Handle Swine Flu ‘Smartly’

Swine Flu’s killing power is more ‘phony’ than real

Handle Swine Flu ‘Smartly’

New Delhi, January18: As the danger of swine flu is more ‘phony’ than real, a smart phone could be a handy tool to more effectively handle swine flu.

Indian Medical Association has advised doctors not to see mild swine flu patients. In a press conference today, Dr. K.K. Aggarwal said, ‘telephone consultation is enough for such patients. Rushing them to hospitals without symptom of progressive breathlessness only complicate the matter by spreading infections far and wide. Doctors can use smart phones like iphone, skype etc to see such mild swine flu patients and advice.’ He said, ‘IMA headquarters has sent this advisory to its all about 2 and half lakh members throughout India not to see patients with mild swine flu like symptoms.’

Terming panic about swine flu absolutely unnecessary, Dr. Aggarwal said, ‘No one dies of swine flu. It is pneumonia that kills if not tackled in time. In a thousand swine flu infected people only three develop pneumonia, so the stampede towards hospitals and clinics with mild symptoms is useless. In fact, normal flu has more power to kill than swine flu. ’

Dr. Aggarwal further said, ‘The government should move to streamline the ‘language’ that is being spoken by doctors and media. The best strategy to stem the unnecessary panic is government should formulate a ‘swine flu language’ and direct media and doctors to use it uniformly. It is diversity of language that is creating panic. IMA has sent its

‘language’ to all its members and has directed them not to exceed it while speaking.’ Given the ‘killing’ made by health providers and testing laboratories to fill their coffers taking advantage of the scare, Dr. Aggarwal called for rationalization of investigations, admissions and treatment. He also stressed that the government should fix the

investigation cost with no variables and should also subsidize it. The government should also release advisory regarding when not to investigate and when not to admit.

He appealed for following the triad of respiratory hygiene, cough etiquette and hand hygiene for prevention of infection.

According to him, the mean incubation period for flu is 1.5 to 3 days and the virus shedding begins the day prior to symptom onset and often persists for five to seven days or longer in immunocompetent individuals. Even longer periods of shedding may occur in children, elderly adults, patients with chronic illnesses, and immunocompromised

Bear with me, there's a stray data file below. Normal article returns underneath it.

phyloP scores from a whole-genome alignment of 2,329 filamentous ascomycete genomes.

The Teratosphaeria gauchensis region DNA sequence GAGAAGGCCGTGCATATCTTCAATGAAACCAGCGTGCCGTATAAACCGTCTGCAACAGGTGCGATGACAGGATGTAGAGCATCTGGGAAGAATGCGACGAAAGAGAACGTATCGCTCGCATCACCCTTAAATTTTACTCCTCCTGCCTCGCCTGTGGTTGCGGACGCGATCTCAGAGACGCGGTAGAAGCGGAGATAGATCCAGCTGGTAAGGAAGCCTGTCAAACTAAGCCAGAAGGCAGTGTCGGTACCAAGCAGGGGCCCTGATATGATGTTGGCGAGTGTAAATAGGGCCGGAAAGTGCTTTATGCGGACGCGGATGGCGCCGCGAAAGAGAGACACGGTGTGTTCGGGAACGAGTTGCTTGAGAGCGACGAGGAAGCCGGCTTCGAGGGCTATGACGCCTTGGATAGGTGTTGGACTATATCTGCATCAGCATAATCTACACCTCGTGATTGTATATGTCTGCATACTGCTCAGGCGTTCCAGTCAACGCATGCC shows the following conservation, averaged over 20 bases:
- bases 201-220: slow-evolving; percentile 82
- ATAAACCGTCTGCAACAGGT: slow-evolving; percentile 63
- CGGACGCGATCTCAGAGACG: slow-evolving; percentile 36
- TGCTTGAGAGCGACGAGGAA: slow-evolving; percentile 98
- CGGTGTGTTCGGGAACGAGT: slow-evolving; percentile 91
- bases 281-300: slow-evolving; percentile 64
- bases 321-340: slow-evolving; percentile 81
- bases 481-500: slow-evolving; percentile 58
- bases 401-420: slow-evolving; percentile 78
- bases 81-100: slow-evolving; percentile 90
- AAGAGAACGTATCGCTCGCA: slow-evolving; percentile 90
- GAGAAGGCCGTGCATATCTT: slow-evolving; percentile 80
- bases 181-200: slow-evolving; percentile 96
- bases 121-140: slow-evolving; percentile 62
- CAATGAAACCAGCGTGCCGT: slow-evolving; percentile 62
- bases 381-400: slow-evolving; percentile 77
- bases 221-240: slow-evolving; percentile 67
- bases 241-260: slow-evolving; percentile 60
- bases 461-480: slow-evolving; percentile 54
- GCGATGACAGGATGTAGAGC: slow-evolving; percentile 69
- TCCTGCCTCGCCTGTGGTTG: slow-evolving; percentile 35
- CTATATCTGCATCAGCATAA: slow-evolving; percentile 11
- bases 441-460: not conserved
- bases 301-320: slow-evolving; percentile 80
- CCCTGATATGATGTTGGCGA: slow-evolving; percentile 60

hosts.

It is important to protect people from getting infections from each other.

As mild flu does not require any investigations and treatment doctors should avoid calling them in the clinics. Instead they should encourage phone consults..

Dr Aggarwal said that respiratory transmission occurs mainly by droplets disseminated by unprotected coughs and sneezes and prevention lies in implementing respiratory hygiene, cough etiquette, and hand hygiene.

Respiratory hygiene and cough etiquette applies to all patients and accompanying family or friends who have signs of respiratory illness such as cough, congestion, nasal discharge or increased volumes of respiratory secretions.

Maintain a distance of 3-6 feet from a person who is coughing or sneezing , cover coughs and sneezes with disposable tissues and wash hands if get spoiled with respiratory secretions, added Dr Aggarwal. Never cough in the hands or cloth handkerchief, instead use tissue paper or cough on the sides of your sleeves, warned Dr Aggarwal. Frequent

hand hygiene should be performed, including before and after every patient contact, contact with potentially infectious material, and before putting on and after taking off personal protective equipment, including gloves. Hand hygiene can be performed by washing with soap and water or by using alcohol-based hand rubs. If hands are visibly soiled, they should be washed with soap and water.

In clinics all doctors should provide face masks to patients with signs and / or symptoms of respiratory infection and provide them space and encourage patients with respiratory symptoms to sit as far away from others as possible.

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